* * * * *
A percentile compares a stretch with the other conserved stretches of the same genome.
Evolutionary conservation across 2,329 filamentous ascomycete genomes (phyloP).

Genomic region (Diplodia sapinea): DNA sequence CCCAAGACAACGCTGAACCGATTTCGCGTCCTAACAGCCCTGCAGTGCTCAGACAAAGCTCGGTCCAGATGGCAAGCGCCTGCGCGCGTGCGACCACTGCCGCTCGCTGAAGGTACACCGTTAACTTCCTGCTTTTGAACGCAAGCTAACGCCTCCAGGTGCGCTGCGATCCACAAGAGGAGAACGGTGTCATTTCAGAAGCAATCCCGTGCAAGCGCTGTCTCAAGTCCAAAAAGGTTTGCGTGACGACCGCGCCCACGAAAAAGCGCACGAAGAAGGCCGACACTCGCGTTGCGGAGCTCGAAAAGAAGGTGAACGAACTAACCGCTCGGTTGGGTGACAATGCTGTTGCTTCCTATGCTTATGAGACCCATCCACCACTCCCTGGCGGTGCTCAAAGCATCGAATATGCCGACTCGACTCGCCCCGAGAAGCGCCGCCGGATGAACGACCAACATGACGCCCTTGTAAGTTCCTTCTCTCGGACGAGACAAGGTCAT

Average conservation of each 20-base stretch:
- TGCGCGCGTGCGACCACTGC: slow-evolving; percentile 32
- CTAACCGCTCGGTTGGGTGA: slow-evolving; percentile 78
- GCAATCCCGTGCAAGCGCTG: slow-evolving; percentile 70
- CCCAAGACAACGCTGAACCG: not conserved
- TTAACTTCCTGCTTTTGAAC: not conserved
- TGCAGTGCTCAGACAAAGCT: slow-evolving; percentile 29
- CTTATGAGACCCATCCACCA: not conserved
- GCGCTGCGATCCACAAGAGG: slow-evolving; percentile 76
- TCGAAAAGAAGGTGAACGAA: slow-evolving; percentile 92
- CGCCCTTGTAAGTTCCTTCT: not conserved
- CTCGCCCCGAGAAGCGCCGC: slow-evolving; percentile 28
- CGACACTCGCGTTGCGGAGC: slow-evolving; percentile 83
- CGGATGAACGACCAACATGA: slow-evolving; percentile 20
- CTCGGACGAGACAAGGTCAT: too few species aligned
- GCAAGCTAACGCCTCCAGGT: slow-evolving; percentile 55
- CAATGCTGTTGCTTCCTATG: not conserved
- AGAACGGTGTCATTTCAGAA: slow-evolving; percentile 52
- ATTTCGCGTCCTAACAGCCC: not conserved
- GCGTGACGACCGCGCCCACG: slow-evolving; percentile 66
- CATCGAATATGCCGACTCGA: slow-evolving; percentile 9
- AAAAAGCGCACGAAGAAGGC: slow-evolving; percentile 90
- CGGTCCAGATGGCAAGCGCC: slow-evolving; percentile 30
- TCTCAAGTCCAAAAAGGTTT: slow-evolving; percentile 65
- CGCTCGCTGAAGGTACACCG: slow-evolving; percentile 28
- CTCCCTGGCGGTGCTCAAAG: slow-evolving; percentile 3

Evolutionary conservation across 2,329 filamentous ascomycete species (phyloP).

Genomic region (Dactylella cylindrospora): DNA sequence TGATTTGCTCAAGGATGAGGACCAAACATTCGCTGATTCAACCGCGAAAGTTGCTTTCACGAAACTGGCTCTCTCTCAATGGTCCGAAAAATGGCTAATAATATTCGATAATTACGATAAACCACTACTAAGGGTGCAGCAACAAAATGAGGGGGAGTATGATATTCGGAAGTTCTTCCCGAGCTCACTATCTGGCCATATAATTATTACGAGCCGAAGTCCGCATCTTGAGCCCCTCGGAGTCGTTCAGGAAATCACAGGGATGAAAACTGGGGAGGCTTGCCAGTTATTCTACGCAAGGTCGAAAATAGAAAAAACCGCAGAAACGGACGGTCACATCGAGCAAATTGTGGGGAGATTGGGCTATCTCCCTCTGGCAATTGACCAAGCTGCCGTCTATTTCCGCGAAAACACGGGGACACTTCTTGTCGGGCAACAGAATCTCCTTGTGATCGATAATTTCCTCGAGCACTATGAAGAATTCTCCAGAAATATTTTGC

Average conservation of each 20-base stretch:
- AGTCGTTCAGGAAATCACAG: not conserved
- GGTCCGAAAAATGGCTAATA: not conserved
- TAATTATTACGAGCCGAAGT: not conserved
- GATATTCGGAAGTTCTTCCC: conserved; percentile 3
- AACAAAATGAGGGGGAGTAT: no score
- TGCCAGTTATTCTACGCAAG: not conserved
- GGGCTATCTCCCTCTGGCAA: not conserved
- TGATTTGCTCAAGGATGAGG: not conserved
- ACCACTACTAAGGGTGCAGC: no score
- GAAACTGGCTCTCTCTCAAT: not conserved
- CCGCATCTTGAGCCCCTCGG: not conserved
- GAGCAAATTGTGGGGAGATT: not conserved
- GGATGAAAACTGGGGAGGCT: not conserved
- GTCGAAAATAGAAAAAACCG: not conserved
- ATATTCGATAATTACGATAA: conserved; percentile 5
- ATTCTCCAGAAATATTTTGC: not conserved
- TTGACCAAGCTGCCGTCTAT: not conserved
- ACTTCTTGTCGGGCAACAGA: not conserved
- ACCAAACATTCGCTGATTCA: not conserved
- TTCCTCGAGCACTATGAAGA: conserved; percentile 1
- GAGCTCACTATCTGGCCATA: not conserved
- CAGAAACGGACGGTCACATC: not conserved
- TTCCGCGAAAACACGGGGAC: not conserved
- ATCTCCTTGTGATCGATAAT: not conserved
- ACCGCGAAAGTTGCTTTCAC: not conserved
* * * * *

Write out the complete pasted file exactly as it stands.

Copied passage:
A percentile compares a stretch with the other conserved stretches of the same genome.
Evolutionary conservation across 2,329 filamentous ascomycete genomes (phyloP).

Genomic region (Diplodia sapinea): DNA sequence CCCAAGACAACGCTGAACCGATTTCGCGTCCTAACAGCCCTGCAGTGCTCAGACAAAGCTCGGTCCAGATGGCAAGCGCCTGCGCGCGTGCGACCACTGCCGCTCGCTGAAGGTACACCGTTAACTTCCTGCTTTTGAACGCAAGCTAACGCCTCCAGGTGCGCTGCGATCCACAAGAGGAGAACGGTGTCATTTCAGAAGCAATCCCGTGCAAGCGCTGTCTCAAGTCCAAAAAGGTTTGCGTGACGACCGCGCCCACGAAAAAGCGCACGAAGAAGGCCGACACTCGCGTTGCGGAGCTCGAAAAGAAGGTGAACGAACTAACCGCTCGGTTGGGTGACAATGCTGTTGCTTCCTATGCTTATGAGACCCATCCACCACTCCCTGGCGGTGCTCAAAGCATCGAATATGCCGACTCGACTCGCCCCGAGAAGCGCCGCCGGATGAACGACCAACATGACGCCCTTGTAAGTTCCTTCTCTCGGACGAGACAAGGTCAT

Average conservation of each 20-base stretch:
- TGCGCGCGTGCGACCACTGC: slow-evolving; percentile 32
- CTAACCGCTCGGTTGGGTGA: slow-evolving; percentile 78
- GCAATCCCGTGCAAGCGCTG: slow-evolving; percentile 70
- CCCAAGACAACGCTGAACCG: not conserved
- TTAACTTCCTGCTTTTGAAC: not conserved
- TGCAGTGCTCAGACAAAGCT: slow-evolving; percentile 29
- CTTATGAGACCCATCCACCA: not conserved
- GCGCTGCGATCCACAAGAGG: slow-evolving; percentile 76
- TCGAAAAGAAGGTGAACGAA: slow-evolving; percentile 92
- CGCCCTTGTAAGTTCCTTCT: not conserved
- CTCGCCCCGAGAAGCGCCGC: slow-evolving; percentile 28
- CGACACTCGCGTTGCGGAGC: slow-evolving; percentile 83
- CGGATGAACGACCAACATGA: slow-evolving; percentile 20
- CTCGGACGAGACAAGGTCAT: too few species aligned
- GCAAGCTAACGCCTCCAGGT: slow-evolving; percentile 55
- CAATGCTGTTGCTTCCTATG: not conserved
- AGAACGGTGTCATTTCAGAA: slow-evolving; percentile 52
- ATTTCGCGTCCTAACAGCCC: not conserved
- GCGTGACGACCGCGCCCACG: slow-evolving; percentile 66
- CATCGAATATGCCGACTCGA: slow-evolving; percentile 9
- AAAAAGCGCACGAAGAAGGC: slow-evolving; percentile 90
- CGGTCCAGATGGCAAGCGCC: slow-evolving; percentile 30
- TCTCAAGTCCAAAAAGGTTT: slow-evolving; percentile 65
- CGCTCGCTGAAGGTACACCG: slow-evolving; percentile 28
- CTCCCTGGCGGTGCTCAAAG: slow-evolving; percentile 3

Evolutionary conservation across 2,329 filamentous ascomycete species (phyloP).

Genomic region (Dactylella cylindrospora): DNA sequence TGATTTGCTCAAGGATGAGGACCAAACATTCGCTGATTCAACCGCGAAAGTTGCTTTCACGAAACTGGCTCTCTCTCAATGGTCCGAAAAATGGCTAATAATATTCGATAATTACGATAAACCACTACTAAGGGTGCAGCAACAAAATGAGGGGGAGTATGATATTCGGAAGTTCTTCCCGAGCTCACTATCTGGCCATATAATTATTACGAGCCGAAGTCCGCATCTTGAGCCCCTCGGAGTCGTTCAGGAAATCACAGGGATGAAAACTGGGGAGGCTTGCCAGTTATTCTACGCAAGGTCGAAAATAGAAAAAACCGCAGAAACGGACGGTCACATCGAGCAAATTGTGGGGAGATTGGGCTATCTCCCTCTGGCAATTGACCAAGCTGCCGTCTATTTCCGCGAAAACACGGGGACACTTCTTGTCGGGCAACAGAATCTCCTTGTGATCGATAATTTCCTCGAGCACTATGAAGAATTCTCCAGAAATATTTTGC

Average conservation of each 20-base stretch:
- AGTCGTTCAGGAAATCACAG: not conserved
- GGTCCGAAAAATGGCTAATA: not conserved
- TAATTATTACGAGCCGAAGT: not conserved
- GATATTCGGAAGTTCTTCCC: conserved; percentile 3
- AACAAAATGAGGGGGAGTAT: no score
- TGCCAGTTATTCTACGCAAG: not conserved
- GGGCTATCTCCCTCTGGCAA: not conserved
- TGATTTGCTCAAGGATGAGG: not conserved
- ACCACTACTAAGGGTGCAGC: no score
- GAAACTGGCTCTCTCTCAAT: not conserved
- CCGCATCTTGAGCCCCTCGG: not conserved
- GAGCAAATTGTGGGGAGATT: not conserved
- GGATGAAAACTGGGGAGGCT: not conserved
- GTCGAAAATAGAAAAAACCG: not conserved
- ATATTCGATAATTACGATAA: conserved; percentile 5
- ATTCTCCAGAAATATTTTGC: not conserved
- TTGACCAAGCTGCCGTCTAT: not conserved
- ACTTCTTGTCGGGCAACAGA: not conserved
- ACCAAACATTCGCTGATTCA: not conserved
- TTCCTCGAGCACTATGAAGA: conserved; percentile 1
- GAGCTCACTATCTGGCCATA: not conserved
- CAGAAACGGACGGTCACATC: not conserved
- TTCCGCGAAAACACGGGGAC: not conserved
- ATCTCCTTGTGATCGATAAT: not conserved
- ACCGCGAAAGTTGCTTTCAC: not conserved